Comet NEOWISE F3 Recovered

I finally found Comet NEOWISE F3 in the evening sky after three nights of failure!

Impressive, eh?

Well, don’t feel bad if you can’t see it, it’s pretty tough to see. Just a low contrast smudge, low down in the haze and coastal fog coming in from the coast, and almost wiped out by the light of the lingering dusk only an hour after sunset, still well into twilight.

Blow it up, click on it – see it right there, just barely above that middle tree?

Yep, that’s all it was from LA tonight.

There are some fantastic pictures coming out of more Northern climes – Vancouver, Chicago, England, Northern Europe, all have been producing spectacular images. That’s because there it’s not by the horizon, it’s overhead. And it’s not just after sunset, it’s up late at night when it’s dark. That in turn means that they can do exposures that are 30, 60, 120 seconds long or even longer. I could barely do 1/3 of a second before the whole frame went white with overexposure.

It looked a little better in binoculars, but not as good as it did four & five days ago in the morning sky.

Every night it’s about 3° higher at the same time, so in a week it will be up by the Big Dipper over two hours after sunset. I’ll still have to deal with the LA light pollution and haze, and the comet is getting dimmer by the day as it pulls away from the Sun, but I may get better results.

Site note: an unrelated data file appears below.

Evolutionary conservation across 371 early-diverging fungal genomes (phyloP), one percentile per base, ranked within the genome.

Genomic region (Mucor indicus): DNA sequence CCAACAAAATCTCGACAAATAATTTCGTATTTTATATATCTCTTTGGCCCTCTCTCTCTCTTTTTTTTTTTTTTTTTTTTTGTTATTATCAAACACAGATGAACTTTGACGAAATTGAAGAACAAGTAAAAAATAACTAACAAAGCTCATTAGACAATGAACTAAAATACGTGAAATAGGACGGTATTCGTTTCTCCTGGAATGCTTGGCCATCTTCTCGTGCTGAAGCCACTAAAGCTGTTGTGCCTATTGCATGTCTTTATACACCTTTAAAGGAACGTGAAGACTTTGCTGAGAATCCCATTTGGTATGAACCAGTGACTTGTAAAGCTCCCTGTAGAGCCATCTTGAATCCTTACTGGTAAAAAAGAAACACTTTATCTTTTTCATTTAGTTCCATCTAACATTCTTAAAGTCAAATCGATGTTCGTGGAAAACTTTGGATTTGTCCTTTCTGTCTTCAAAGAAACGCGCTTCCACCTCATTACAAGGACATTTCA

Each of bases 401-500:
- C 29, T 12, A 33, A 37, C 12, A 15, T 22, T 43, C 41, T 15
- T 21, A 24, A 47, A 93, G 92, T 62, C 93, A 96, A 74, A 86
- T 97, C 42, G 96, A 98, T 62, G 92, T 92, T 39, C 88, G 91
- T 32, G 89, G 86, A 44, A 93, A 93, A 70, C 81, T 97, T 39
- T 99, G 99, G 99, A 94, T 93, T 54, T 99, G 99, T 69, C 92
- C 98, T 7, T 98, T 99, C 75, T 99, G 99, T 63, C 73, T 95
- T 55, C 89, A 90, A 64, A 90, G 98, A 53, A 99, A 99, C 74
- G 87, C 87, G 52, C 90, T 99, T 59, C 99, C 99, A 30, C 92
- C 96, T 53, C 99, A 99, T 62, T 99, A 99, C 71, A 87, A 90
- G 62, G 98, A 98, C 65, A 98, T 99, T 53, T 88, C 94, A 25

Speaking of other pictures out there, there’s one that’s getting a ton of exposure, showing a range of extremely bright rainbow colors and a ton of twirly, spiral detail in the tail.

It’s fake. (I won’t even bother to show the image or give it any additional exposure – believe me, you’ll know it if you see it.)

It might have started with an actual photo of the comet, but from there it’s had so much processing and colorizing and effects added that it’s barely even an art piece, let alone an actual representation of what the comet really looks like.

If the best scientists in the world with the best telescopes in the world are producing something that’s white, smooth, maybe with a blue ion tail (that’s an actual thing and real) but an 18-year-old kid with a 200mm lens produces an image that’s too good to be true… Yeah, do the math. It’s pretty, but it’s also 100% bogus.

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